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President-elect Joe Biden's dog Major will be the first shelter-dog in the White House

The Biden family adopted Major from the Delaware Humane Association in November 2018.

President-elect Joe Biden's dog Major will be the first shelter-dog in the White House
Cover Image Source: Facebook/Delaware Humane Association

We're putting dogs back in the White House! President-elect Joe Biden will restore the time-honored tradition of having a presidential pet at the White House this January when his two German shepherds, Champ and Major, will grace the executive residence with the pitter-pattering of their paws once again. The First Dogs Elect(s) of USA will the first official floofs to live at 1600 Pennsylvania Avenue after the Obamas' Portuguese water dogs, Bo and Sunny, since President Trump was the first president in more than a century not to have a pet of any kind.




Meanwhile, Major Biden is also set to make history as the first shelter dog to call the White House home. The Biden family adopted Major from the Delaware Humane Association in November 2018, 10 years after they welcomed Champ. "We are so happy to welcome Major to the Biden family, and we are grateful to the Delaware Humane Association for their work in finding forever homes for Major and countless other animals," the Bidens said in a statement obtained by CNN at the time. Announcing the adoption news on Facebook, the shelter revealed that the former vice president and second lady fostered the pup for a while before making things official.



"Today is Major's lucky day! Not only did Major find his forever home, but he got adopted by Vice President Joe Biden & Dr. Jill Biden! The Bidens have gotten to know Major while fostering him and are now ready to make the adoption official. Best of luck and thank you for being one of our Friends for life," the shelter wrote. "Major was one of six puppies who were brought to DHA after coming in contact with something toxic in their home. Their original owner was unable to afford veterinary care so they surrendered them. With the help of our friends at VSCD, together we provided lifesaving care, shared their story here, and that we were looking for fosters for them. Once we posted about them for your help, Joe Biden caught wind of them and reached out immediately. The rest is history!"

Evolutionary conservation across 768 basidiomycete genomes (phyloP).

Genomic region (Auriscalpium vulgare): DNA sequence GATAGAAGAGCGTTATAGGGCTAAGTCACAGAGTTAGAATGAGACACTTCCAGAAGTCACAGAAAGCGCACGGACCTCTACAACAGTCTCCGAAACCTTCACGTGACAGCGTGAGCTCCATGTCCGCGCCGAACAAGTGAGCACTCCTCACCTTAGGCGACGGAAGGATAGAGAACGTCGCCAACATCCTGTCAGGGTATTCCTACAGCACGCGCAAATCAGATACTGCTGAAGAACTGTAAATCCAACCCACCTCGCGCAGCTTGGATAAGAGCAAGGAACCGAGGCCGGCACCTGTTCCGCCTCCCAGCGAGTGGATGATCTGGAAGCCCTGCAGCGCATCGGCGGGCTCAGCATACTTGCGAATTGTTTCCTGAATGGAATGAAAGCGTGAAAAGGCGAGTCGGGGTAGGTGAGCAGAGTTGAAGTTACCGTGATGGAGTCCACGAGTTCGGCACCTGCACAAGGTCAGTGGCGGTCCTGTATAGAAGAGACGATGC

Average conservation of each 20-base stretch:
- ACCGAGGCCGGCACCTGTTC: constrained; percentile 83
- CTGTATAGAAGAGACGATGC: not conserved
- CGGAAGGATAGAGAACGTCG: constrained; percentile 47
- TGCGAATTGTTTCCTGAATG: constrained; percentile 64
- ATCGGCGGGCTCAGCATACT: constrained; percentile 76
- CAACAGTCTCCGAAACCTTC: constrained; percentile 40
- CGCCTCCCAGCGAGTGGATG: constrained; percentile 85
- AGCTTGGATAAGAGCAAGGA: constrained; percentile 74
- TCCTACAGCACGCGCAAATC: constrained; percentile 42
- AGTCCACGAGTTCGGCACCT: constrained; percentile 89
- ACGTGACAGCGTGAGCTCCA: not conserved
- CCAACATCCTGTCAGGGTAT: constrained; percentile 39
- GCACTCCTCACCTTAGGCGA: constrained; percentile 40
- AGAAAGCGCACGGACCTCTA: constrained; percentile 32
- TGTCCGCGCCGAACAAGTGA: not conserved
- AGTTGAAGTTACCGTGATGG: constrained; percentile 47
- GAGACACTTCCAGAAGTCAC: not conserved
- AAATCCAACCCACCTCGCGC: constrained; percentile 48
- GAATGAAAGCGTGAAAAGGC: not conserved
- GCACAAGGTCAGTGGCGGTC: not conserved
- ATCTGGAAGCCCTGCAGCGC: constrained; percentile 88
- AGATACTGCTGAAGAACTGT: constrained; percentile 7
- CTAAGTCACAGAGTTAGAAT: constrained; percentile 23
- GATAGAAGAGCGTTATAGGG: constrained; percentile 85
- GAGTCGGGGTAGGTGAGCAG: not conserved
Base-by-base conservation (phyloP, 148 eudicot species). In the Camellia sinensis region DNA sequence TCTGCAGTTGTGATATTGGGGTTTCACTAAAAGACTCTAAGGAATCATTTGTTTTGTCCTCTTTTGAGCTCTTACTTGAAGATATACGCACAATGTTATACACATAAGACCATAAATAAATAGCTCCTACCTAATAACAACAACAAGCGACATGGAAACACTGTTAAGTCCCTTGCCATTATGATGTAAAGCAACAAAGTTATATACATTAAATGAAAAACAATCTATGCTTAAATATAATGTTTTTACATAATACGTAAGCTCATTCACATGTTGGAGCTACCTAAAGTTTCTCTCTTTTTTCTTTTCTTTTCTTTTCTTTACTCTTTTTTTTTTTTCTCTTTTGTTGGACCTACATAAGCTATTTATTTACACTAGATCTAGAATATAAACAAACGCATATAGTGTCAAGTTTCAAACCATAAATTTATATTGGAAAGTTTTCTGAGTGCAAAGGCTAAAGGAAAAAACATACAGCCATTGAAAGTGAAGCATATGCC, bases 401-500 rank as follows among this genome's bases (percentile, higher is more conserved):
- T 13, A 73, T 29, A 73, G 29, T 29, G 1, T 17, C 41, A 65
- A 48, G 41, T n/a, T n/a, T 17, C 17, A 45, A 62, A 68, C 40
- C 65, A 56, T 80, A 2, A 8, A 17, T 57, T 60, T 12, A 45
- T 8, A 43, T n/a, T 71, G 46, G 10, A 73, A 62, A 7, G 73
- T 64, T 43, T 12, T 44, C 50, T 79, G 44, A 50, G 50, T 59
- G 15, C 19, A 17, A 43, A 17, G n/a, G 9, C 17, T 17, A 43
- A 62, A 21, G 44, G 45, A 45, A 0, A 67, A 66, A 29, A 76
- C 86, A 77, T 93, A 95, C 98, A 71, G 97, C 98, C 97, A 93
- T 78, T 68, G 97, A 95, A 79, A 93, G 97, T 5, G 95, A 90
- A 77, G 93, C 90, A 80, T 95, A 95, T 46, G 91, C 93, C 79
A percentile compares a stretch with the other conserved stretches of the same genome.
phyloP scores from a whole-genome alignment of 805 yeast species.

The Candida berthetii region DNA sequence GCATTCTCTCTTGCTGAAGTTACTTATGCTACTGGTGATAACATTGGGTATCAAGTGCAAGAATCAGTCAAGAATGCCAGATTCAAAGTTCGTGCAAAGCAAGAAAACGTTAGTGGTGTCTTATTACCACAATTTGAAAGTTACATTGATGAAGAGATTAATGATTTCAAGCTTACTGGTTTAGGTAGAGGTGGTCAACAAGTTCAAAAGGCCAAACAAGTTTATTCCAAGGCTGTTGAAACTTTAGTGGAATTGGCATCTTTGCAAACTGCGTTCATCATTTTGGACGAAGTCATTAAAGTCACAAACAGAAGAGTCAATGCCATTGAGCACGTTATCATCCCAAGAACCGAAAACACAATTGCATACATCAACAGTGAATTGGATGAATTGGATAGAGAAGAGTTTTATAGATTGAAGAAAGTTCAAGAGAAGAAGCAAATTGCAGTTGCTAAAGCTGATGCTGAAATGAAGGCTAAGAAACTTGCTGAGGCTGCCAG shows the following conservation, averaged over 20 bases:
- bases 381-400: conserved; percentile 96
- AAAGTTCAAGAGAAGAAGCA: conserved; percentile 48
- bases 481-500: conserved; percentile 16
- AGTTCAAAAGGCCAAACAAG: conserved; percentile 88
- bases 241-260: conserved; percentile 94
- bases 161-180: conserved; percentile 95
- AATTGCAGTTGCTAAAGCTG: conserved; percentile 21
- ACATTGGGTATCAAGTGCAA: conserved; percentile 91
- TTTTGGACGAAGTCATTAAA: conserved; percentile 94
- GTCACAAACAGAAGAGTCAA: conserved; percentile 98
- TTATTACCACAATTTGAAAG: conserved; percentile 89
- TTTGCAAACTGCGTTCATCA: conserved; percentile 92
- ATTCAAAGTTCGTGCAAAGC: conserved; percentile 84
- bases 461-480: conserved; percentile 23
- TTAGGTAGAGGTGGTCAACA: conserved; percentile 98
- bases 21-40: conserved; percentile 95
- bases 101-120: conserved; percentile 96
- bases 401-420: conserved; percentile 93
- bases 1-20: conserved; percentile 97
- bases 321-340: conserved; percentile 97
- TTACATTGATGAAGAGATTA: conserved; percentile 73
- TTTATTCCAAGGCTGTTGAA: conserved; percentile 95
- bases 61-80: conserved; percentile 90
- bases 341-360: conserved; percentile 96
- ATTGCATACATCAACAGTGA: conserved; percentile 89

Major's big brother, Champ, has been in the Biden family since late 2008 when Biden bought him from a breeder in Pennsylvania as a three-month-old pup. According to Politico, he was promised the post-election dog by his wife, Jill, who would reportedly tape pictures of different dogs in front of Biden's seat on his campaign plane. His grandchildren chose to call the dog Champ because Biden's dad always told him growing up, "Get up champ," whenever he was having a tough time โ€” an anecdote the longtime politician often mentioned it in his campaign speeches.




"Of all of us, Champ is going to have the hardest time leaving this place," Jill told The Washington Post as the Bidens prepared to move back to Delaware in January 2017. "Champ has a built-in family here 24 hours a day with all the staff and security guards that keep little dog biscuits on hand for him." The tradition of White House pets is so ingrained that President Trump drew some suspicion about his lack of a pet. His antipathy towards dogs was confirmed by his ex-wife Ivana in her memoir Raising Trump where she wrote: "Donald was not a dog fan. How can you not love a dog that acts like he's won the lottery for life just because he sees you walk through the door?"




Trump himself addressed the matter at a February 2019 rally in Texas where he claimed that he doesn't "have any time" and felt it would be "phony" for him to get one for political reasons, reports The New York Times. "You do love your dogs, don't you?" he asked at the time. "I wouldn't mind having one, honestly, but I don't have any time. How would I look walking a dog on the White House lawn?" Meanwhile, Major reflects a broader trend of Americans adopting pets from shelters and their stance on animal rights, said Andrew Hager, the historian-in-residence at the Presidential Pet Museum. "In a way, I've made the argument that you can look at the history of Americans and animals by looking at the president and their pets."



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